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Achieving Health Equity Hinges on Iteration, Continuous Learning

Hackensack Meridian University Medical Center isn’t done with its health equity journey, saying that it recognizes continuous room for improvement.

In what could feel like a culmination of decades of hard work, Hackensack Meridian University Medical Center’s recent Joint Commission certification for Health Care Equity is, in fact, another stop along its journey to health equity.

To the New Jersey-based hospital, health equity isn’t just a certificate or a sprint or even a marathon. In fact, its health equity journey doesn’t even have an endpoint.

And it shouldn’t, according to Mark Sparta, the president of Hackensack Meridian University Medical Center.

“Our health equity efforts have been a journey, and they didn't just start when health equity became one of those hot terms out in the industry,” Sparta, who’s also in charge of the northern region for Hackensack Meridian Health, said in a recent interview.

“I think back over the course of time, and it has certainly been a journey, and there's no destination. We learn new things every day that help us refine our strategies and develop new strategies towards addressing some of the health disparities and improving health equity out in the communities that we serve.”

That brick-by-brick approach has served the health system well. In August 2023, Hackensack Meridian University Medical Center was the first hospital in the nation to receive the Health Care Equity Certification from the Joint Commission.

The certification process started with data collection and analysis. The hospital had to collect information about patient care, communication, socioeconomic status, staff education, and different hospital policies like staff recruitment and retention.

From there, Hackensack Meridian University Medical Center held an on-site review during which the Joint Commission looked at 40 different standards, like quality and patient safety measures stratified by sociodemographic factors. The Joint Commission also looked at things like race, ethnicity, and languages spoken by staff and organization leadership and how that aligns with the community the hospital services.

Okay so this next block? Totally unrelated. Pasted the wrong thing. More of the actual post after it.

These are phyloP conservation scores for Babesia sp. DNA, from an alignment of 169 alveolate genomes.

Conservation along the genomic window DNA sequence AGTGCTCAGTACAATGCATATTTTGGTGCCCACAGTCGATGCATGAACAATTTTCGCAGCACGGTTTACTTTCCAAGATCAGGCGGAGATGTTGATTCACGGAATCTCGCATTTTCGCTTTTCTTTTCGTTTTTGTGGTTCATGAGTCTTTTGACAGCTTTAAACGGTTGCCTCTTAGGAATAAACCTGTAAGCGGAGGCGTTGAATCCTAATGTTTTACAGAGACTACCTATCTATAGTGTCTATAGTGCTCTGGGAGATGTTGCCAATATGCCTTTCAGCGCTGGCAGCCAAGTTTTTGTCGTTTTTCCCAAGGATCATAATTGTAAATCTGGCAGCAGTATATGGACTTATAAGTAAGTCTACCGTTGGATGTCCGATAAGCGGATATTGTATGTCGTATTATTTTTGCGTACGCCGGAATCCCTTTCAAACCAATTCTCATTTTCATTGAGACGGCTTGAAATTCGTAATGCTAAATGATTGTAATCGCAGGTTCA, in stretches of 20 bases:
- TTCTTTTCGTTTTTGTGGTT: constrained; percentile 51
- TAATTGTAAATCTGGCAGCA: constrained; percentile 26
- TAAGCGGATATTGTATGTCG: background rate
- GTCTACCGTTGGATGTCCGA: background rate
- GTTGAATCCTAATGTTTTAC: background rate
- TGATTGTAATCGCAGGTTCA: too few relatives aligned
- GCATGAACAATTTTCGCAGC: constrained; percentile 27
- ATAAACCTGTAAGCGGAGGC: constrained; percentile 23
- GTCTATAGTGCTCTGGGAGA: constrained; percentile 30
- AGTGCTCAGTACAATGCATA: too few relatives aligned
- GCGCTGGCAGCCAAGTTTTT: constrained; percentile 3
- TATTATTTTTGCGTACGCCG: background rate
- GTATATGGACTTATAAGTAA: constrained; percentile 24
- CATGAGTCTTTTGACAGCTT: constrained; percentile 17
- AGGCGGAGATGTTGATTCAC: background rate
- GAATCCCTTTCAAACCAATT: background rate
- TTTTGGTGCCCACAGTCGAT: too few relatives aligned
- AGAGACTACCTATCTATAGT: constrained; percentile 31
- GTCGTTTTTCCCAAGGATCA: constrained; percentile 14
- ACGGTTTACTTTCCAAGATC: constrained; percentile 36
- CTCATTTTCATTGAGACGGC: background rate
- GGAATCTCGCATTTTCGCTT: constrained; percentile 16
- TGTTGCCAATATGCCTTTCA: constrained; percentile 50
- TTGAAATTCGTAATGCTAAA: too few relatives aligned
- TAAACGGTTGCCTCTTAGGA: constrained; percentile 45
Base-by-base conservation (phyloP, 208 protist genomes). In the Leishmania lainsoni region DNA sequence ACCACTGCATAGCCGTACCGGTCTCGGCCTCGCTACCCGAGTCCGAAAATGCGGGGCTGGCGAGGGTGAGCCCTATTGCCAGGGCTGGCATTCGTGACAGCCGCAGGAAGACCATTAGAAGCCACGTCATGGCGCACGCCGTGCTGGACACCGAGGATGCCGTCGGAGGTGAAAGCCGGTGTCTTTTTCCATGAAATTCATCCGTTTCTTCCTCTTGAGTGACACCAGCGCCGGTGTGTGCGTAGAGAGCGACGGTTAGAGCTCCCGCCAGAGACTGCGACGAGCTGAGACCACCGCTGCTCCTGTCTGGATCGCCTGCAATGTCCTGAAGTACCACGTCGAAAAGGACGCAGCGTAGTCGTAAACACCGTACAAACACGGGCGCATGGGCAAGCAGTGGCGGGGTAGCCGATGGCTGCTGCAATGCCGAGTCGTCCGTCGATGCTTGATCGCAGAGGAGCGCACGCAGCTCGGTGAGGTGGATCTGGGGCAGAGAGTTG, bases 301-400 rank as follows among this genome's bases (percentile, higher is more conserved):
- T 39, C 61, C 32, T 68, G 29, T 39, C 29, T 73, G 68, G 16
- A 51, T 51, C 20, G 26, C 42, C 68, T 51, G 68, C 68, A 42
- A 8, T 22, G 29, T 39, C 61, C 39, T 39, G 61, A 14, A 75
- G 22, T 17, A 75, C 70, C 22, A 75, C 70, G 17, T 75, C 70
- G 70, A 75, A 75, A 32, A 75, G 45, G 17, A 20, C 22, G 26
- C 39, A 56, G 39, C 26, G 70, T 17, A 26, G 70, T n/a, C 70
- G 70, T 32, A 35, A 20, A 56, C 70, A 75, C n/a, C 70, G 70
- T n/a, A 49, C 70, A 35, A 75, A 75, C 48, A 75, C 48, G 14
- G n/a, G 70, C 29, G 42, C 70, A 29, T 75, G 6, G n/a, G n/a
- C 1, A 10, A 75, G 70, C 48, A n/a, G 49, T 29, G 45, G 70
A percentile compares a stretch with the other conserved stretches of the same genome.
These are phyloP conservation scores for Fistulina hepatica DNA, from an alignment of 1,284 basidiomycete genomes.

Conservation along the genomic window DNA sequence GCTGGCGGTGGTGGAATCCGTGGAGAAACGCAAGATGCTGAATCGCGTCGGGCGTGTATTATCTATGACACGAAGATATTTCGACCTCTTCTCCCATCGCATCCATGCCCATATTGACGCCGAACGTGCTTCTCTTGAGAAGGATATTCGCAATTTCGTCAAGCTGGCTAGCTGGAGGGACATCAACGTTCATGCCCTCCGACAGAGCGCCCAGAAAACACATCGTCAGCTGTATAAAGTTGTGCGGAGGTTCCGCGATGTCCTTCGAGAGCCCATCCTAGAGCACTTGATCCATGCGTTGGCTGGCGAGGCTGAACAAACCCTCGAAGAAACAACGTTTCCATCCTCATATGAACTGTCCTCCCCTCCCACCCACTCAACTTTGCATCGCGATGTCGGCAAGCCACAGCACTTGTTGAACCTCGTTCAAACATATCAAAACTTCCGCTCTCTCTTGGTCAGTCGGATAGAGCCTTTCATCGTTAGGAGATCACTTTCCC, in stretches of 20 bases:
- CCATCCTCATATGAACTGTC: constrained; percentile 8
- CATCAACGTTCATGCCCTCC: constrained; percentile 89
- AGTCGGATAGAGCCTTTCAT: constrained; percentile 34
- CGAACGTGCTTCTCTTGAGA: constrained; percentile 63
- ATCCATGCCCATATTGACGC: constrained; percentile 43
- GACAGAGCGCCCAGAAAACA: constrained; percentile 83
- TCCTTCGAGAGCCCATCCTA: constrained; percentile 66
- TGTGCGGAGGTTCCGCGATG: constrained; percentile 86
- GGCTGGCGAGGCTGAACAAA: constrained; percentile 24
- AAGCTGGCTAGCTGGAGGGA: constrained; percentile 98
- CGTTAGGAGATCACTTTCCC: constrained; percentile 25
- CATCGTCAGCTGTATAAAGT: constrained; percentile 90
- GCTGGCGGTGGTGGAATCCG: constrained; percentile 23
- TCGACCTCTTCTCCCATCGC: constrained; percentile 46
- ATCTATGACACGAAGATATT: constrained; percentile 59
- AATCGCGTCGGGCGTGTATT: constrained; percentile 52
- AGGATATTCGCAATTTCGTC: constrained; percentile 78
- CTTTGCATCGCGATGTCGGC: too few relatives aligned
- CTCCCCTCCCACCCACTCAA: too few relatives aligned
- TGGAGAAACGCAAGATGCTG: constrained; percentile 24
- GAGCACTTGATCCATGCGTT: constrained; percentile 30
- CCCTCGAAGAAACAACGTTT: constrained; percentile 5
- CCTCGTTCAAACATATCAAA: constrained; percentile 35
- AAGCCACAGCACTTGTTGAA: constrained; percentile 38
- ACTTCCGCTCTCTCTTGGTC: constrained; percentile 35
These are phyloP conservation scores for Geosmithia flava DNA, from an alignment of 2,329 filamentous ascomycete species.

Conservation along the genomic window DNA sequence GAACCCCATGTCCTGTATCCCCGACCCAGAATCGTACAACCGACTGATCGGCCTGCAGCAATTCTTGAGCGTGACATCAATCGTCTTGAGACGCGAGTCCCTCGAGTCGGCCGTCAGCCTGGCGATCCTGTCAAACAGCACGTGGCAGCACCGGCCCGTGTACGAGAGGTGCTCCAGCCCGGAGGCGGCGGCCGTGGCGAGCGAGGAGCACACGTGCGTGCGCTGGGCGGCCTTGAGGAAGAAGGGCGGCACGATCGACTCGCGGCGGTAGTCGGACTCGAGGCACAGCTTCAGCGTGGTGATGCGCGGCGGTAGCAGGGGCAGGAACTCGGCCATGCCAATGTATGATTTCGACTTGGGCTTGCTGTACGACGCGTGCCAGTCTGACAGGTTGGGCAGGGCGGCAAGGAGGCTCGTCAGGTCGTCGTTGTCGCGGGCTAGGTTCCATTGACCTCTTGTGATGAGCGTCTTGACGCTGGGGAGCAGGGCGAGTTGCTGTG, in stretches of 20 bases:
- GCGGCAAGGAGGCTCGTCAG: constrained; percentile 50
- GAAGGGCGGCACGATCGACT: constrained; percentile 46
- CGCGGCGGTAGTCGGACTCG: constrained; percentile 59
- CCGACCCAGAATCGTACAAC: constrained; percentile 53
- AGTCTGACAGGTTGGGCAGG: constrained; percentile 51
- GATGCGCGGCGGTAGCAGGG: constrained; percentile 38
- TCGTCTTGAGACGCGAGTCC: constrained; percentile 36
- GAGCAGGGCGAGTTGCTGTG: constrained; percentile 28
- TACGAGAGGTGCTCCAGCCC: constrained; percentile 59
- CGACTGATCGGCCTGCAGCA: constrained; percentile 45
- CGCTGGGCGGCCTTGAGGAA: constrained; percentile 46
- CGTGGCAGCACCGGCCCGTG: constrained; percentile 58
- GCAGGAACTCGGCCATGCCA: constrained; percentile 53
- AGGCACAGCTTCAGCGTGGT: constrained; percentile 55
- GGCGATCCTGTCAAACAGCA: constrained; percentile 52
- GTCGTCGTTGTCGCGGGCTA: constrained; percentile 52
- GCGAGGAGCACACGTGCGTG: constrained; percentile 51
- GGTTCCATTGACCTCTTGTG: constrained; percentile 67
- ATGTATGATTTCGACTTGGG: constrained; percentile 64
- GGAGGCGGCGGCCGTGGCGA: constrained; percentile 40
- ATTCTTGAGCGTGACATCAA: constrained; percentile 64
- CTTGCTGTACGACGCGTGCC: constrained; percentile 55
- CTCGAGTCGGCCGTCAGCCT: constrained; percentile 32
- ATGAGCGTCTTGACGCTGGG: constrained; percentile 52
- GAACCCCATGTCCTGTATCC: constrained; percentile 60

Notably, the assessment also included a look at Hackensack Meridian University Medical Center’s Health Care Equity performance improvement plan, highlighting the never-ending nature of this work.

The process was rigorous, to be sure, but it’s one Hackensack Meridian University Medical Center was poised for after a long history of working towards health equity. Take, for example, all of that work to ensure the hospital’s staff reflected the community the hospital treats.

Cultivating workforce diversity wasn’t something Hackensack Meridian University Medical Center did to check a Joint Commission box once it decided to get Health Care Equity certified; the hospital has taken incremental steps to become that diverse because diversity aligns with its overall values for providing quality care to all.

“We have a very diverse leadership team, and that didn't happen overnight—that happened over the course of time,” Sparta explained. “That's really important because in order for us to appropriately care for a very diverse population and community, it's important that we have folks on our team who have had similar life experiences.”

In the clinical outcomes arena, too, Hackensack Meridian University Medical Center said it performs well. The hospital has good clinical quality measures, like hospital readmission rates or patient safety, and there isn’t a significant gulf in inpatient outcomes by race or other sociodemographic factors.

Still, Sparta and his team always have their eyes on where they can improve.

Separate from the Joint Commission Health Care Equity Certification, Hackensack Meridian University Medical Center has also participated in the American Hospital Association’s Health Equity Transformation Assessment (HETA) survey in its pilot phase.

It was with those results, which came in the winter of 2022, that Hackensack got insights into how it can do better with community engagement.